Once we all climbed down to the bottom, I offered to take the bag from him. He rejected the offer, but when we learned we had actually missed the target’s house and had to backtrack, he came back and gave it to me.

I was hoping we wouldn’t have to climb back up those rocks, when instead we simply walked back in the direction we came from below the point where we walked high up above the roads. And we saw there a gentle hill that could easily have taken us down or up to where we began before the circus performance.

But that didn’t interest us anymore. Instead, we would cross another big road to the wooded area on the other side. It was a large four lane highway, and when it came to be the turn of the soldier in front of me, he took off running. Then I saw him stop in shock like a deer in headlights as a vehicle began to approach and its light could be seen turning a not so far away corner.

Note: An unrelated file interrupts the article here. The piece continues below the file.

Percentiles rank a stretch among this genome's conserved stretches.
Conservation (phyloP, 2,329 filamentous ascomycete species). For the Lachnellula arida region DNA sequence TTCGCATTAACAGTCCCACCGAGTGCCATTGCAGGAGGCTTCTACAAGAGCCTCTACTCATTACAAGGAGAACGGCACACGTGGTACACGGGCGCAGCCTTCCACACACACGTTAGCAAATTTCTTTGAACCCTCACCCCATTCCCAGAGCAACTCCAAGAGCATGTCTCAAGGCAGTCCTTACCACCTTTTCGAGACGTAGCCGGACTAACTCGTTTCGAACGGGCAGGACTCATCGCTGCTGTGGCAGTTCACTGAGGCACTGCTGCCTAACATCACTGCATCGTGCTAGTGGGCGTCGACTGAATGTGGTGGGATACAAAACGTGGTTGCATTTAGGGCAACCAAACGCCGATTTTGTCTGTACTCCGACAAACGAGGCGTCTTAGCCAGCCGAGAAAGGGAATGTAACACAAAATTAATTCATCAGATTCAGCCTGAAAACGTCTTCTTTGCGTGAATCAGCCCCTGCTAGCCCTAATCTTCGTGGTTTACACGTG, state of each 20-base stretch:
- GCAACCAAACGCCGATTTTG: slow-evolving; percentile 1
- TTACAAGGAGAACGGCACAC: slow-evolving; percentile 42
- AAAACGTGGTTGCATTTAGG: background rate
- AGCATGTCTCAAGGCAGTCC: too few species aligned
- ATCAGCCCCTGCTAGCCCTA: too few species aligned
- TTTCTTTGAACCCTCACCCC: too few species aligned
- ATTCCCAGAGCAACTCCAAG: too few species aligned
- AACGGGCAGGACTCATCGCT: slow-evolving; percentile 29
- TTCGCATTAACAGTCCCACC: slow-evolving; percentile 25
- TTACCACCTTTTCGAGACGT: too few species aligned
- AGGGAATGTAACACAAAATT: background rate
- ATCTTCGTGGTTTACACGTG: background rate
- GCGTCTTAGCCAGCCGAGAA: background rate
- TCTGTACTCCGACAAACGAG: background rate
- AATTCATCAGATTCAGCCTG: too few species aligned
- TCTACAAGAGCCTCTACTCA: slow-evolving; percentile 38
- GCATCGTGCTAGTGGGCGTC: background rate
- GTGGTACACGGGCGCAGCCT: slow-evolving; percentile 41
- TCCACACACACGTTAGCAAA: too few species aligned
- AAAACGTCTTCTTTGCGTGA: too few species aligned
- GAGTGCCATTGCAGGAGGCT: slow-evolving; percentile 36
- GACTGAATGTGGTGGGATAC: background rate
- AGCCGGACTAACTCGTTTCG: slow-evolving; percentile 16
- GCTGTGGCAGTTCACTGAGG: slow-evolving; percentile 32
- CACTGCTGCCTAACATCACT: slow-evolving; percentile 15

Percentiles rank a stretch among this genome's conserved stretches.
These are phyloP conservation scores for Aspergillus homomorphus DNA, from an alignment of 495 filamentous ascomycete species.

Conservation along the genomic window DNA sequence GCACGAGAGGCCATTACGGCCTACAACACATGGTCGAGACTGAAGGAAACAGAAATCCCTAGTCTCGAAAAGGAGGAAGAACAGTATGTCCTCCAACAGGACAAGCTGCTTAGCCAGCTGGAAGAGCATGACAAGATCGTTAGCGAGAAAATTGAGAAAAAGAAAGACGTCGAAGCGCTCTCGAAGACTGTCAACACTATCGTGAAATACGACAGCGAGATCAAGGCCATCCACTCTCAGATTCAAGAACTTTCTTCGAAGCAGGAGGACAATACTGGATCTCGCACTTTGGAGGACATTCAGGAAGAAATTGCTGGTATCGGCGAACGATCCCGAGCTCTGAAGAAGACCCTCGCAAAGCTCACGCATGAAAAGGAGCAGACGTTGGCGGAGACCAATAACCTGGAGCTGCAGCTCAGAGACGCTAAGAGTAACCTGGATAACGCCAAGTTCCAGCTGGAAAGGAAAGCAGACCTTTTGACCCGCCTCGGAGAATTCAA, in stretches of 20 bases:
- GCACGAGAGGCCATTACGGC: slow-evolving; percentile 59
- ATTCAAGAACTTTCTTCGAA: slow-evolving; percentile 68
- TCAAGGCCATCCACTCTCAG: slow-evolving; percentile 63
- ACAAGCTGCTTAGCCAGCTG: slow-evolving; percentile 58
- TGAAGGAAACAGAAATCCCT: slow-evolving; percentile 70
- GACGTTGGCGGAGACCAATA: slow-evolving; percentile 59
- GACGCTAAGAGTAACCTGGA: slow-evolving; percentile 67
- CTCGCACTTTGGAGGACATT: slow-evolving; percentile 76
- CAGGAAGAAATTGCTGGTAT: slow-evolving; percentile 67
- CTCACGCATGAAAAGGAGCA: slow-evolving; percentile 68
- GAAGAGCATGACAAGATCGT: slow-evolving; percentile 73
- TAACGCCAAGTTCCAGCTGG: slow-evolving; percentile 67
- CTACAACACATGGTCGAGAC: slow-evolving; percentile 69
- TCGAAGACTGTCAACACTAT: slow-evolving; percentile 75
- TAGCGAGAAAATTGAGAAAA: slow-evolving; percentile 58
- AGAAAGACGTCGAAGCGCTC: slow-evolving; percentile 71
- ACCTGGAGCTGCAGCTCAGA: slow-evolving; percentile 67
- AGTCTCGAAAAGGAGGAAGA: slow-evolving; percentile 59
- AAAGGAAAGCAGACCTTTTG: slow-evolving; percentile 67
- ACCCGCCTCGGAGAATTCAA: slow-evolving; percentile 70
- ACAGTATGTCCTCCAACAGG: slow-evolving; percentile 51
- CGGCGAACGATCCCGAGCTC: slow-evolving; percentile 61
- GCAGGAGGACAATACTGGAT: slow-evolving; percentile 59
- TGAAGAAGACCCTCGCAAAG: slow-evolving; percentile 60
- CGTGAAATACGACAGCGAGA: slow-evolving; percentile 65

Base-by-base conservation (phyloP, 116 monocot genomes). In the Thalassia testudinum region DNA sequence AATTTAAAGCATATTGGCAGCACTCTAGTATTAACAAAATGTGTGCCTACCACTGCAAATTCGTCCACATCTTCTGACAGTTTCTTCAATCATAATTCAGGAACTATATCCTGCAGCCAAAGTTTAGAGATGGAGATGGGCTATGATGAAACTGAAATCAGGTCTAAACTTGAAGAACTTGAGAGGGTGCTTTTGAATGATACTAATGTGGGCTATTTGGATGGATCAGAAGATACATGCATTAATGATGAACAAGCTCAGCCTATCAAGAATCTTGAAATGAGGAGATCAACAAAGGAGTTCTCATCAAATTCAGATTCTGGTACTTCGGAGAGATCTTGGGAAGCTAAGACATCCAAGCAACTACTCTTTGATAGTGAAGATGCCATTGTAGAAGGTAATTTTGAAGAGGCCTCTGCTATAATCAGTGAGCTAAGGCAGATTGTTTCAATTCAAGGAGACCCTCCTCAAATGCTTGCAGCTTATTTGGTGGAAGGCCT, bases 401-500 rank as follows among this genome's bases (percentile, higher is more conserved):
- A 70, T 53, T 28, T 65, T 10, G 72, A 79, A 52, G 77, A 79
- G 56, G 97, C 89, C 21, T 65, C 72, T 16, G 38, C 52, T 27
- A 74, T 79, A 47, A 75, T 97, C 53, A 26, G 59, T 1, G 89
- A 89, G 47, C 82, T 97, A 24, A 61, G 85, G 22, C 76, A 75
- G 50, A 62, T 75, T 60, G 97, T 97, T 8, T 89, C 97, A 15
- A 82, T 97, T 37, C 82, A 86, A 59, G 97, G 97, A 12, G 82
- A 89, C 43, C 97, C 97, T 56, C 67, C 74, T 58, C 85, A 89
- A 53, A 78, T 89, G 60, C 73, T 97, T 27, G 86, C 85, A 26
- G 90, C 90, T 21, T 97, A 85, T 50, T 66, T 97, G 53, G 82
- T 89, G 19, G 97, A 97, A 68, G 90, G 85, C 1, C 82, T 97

If there is anything I learned from operation Yonaton, its never stop while sprinting through an exposed area. The second I saw him stop, I knew exactly what had to be done immediately.

So, I took off running and within moments had reached and overtook this soldier, as I passed him I shouted to him “DON’T STOP, MOVE”.

And with that, he and I reached the other side before the vehicle was even close to seeing us.

We moved through the wooded area, until we came to a drainage tunnel under a street above us. We crawled in, one by one, into the tunnel whose entrance was probably just four feet by four feet. The bag on my back made this a very difficult 30 meter crawl. The ceiling of the tunnel was obviously very low, the bag just resting on my back was being dragged along it.

We finally made it to the other side of the tunnel and exited it, to walk relatively easily along the wooded areas and ditches backtracking the way we came, until we reached the target’s house. I could swear its next to the same large house I mentioned above where the plastic garbage almost ruined our stealth mode movements.